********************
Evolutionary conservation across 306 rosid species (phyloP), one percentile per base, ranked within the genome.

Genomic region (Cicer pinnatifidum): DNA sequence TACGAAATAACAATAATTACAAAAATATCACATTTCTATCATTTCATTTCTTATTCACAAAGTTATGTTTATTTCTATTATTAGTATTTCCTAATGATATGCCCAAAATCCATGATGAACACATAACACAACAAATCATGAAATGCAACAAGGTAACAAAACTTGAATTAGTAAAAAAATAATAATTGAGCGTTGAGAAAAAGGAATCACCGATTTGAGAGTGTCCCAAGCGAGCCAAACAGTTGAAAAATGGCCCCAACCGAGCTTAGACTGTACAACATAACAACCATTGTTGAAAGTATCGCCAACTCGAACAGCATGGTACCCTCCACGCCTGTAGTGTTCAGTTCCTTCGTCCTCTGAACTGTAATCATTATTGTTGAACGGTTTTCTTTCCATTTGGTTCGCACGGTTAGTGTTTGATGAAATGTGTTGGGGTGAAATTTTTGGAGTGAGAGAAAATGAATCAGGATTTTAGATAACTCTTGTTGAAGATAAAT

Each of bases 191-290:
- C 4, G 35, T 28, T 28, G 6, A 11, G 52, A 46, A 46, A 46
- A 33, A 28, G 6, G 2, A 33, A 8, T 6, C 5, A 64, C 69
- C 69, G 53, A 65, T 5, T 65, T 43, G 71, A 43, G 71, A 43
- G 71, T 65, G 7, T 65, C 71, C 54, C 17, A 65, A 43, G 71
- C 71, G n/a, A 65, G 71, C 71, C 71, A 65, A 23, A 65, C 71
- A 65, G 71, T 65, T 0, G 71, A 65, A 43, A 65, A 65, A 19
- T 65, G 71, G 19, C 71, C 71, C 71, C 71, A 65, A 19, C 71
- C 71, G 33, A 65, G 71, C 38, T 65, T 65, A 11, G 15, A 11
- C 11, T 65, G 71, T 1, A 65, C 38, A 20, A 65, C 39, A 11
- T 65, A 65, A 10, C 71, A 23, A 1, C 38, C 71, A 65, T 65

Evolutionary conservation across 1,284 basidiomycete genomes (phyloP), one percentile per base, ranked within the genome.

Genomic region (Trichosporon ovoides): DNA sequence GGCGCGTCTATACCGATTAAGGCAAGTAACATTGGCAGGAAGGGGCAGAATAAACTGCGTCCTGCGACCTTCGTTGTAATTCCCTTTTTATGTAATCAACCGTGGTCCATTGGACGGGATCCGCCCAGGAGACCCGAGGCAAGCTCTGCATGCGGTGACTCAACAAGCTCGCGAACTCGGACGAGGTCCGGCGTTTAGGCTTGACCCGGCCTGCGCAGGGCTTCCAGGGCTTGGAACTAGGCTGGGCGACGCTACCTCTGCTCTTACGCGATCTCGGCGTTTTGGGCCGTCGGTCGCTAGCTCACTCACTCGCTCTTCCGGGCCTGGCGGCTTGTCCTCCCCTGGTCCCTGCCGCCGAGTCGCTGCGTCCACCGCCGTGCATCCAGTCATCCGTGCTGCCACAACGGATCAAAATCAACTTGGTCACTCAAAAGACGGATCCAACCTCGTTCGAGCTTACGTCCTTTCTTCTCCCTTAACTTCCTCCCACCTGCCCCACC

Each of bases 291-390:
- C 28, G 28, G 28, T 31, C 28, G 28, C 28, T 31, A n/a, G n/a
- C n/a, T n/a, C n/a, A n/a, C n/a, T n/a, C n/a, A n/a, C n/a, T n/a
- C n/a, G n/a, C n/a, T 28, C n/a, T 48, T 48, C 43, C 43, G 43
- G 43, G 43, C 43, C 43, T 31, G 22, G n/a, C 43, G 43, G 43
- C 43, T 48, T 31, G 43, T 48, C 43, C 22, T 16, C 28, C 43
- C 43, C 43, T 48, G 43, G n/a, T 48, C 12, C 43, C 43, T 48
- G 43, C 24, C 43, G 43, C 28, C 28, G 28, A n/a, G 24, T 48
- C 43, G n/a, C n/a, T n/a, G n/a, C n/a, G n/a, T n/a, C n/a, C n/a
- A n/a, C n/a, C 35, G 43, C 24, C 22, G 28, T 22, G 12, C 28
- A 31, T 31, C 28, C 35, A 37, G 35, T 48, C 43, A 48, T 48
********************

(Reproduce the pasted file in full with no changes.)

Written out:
Evolutionary conservation across 306 rosid species (phyloP), one percentile per base, ranked within the genome.

Genomic region (Cicer pinnatifidum): DNA sequence TACGAAATAACAATAATTACAAAAATATCACATTTCTATCATTTCATTTCTTATTCACAAAGTTATGTTTATTTCTATTATTAGTATTTCCTAATGATATGCCCAAAATCCATGATGAACACATAACACAACAAATCATGAAATGCAACAAGGTAACAAAACTTGAATTAGTAAAAAAATAATAATTGAGCGTTGAGAAAAAGGAATCACCGATTTGAGAGTGTCCCAAGCGAGCCAAACAGTTGAAAAATGGCCCCAACCGAGCTTAGACTGTACAACATAACAACCATTGTTGAAAGTATCGCCAACTCGAACAGCATGGTACCCTCCACGCCTGTAGTGTTCAGTTCCTTCGTCCTCTGAACTGTAATCATTATTGTTGAACGGTTTTCTTTCCATTTGGTTCGCACGGTTAGTGTTTGATGAAATGTGTTGGGGTGAAATTTTTGGAGTGAGAGAAAATGAATCAGGATTTTAGATAACTCTTGTTGAAGATAAAT

Each of bases 191-290:
- C 4, G 35, T 28, T 28, G 6, A 11, G 52, A 46, A 46, A 46
- A 33, A 28, G 6, G 2, A 33, A 8, T 6, C 5, A 64, C 69
- C 69, G 53, A 65, T 5, T 65, T 43, G 71, A 43, G 71, A 43
- G 71, T 65, G 7, T 65, C 71, C 54, C 17, A 65, A 43, G 71
- C 71, G n/a, A 65, G 71, C 71, C 71, A 65, A 23, A 65, C 71
- A 65, G 71, T 65, T 0, G 71, A 65, A 43, A 65, A 65, A 19
- T 65, G 71, G 19, C 71, C 71, C 71, C 71, A 65, A 19, C 71
- C 71, G 33, A 65, G 71, C 38, T 65, T 65, A 11, G 15, A 11
- C 11, T 65, G 71, T 1, A 65, C 38, A 20, A 65, C 39, A 11
- T 65, A 65, A 10, C 71, A 23, A 1, C 38, C 71, A 65, T 65

Evolutionary conservation across 1,284 basidiomycete genomes (phyloP), one percentile per base, ranked within the genome.

Genomic region (Trichosporon ovoides): DNA sequence GGCGCGTCTATACCGATTAAGGCAAGTAACATTGGCAGGAAGGGGCAGAATAAACTGCGTCCTGCGACCTTCGTTGTAATTCCCTTTTTATGTAATCAACCGTGGTCCATTGGACGGGATCCGCCCAGGAGACCCGAGGCAAGCTCTGCATGCGGTGACTCAACAAGCTCGCGAACTCGGACGAGGTCCGGCGTTTAGGCTTGACCCGGCCTGCGCAGGGCTTCCAGGGCTTGGAACTAGGCTGGGCGACGCTACCTCTGCTCTTACGCGATCTCGGCGTTTTGGGCCGTCGGTCGCTAGCTCACTCACTCGCTCTTCCGGGCCTGGCGGCTTGTCCTCCCCTGGTCCCTGCCGCCGAGTCGCTGCGTCCACCGCCGTGCATCCAGTCATCCGTGCTGCCACAACGGATCAAAATCAACTTGGTCACTCAAAAGACGGATCCAACCTCGTTCGAGCTTACGTCCTTTCTTCTCCCTTAACTTCCTCCCACCTGCCCCACC

Each of bases 291-390:
- C 28, G 28, G 28, T 31, C 28, G 28, C 28, T 31, A n/a, G n/a
- C n/a, T n/a, C n/a, A n/a, C n/a, T n/a, C n/a, A n/a, C n/a, T n/a
- C n/a, G n/a, C n/a, T 28, C n/a, T 48, T 48, C 43, C 43, G 43
- G 43, G 43, C 43, C 43, T 31, G 22, G n/a, C 43, G 43, G 43
- C 43, T 48, T 31, G 43, T 48, C 43, C 22, T 16, C 28, C 43
- C 43, C 43, T 48, G 43, G n/a, T 48, C 12, C 43, C 43, T 48
- G 43, C 24, C 43, G 43, C 28, C 28, G 28, A n/a, G 24, T 48
- C 43, G n/a, C n/a, T n/a, G n/a, C n/a, G n/a, T n/a, C n/a, C n/a
- A n/a, C n/a, C 35, G 43, C 24, C 22, G 28, T 22, G 12, C 28
- A 31, T 31, C 28, C 35, A 37, G 35, T 48, C 43, A 48, T 48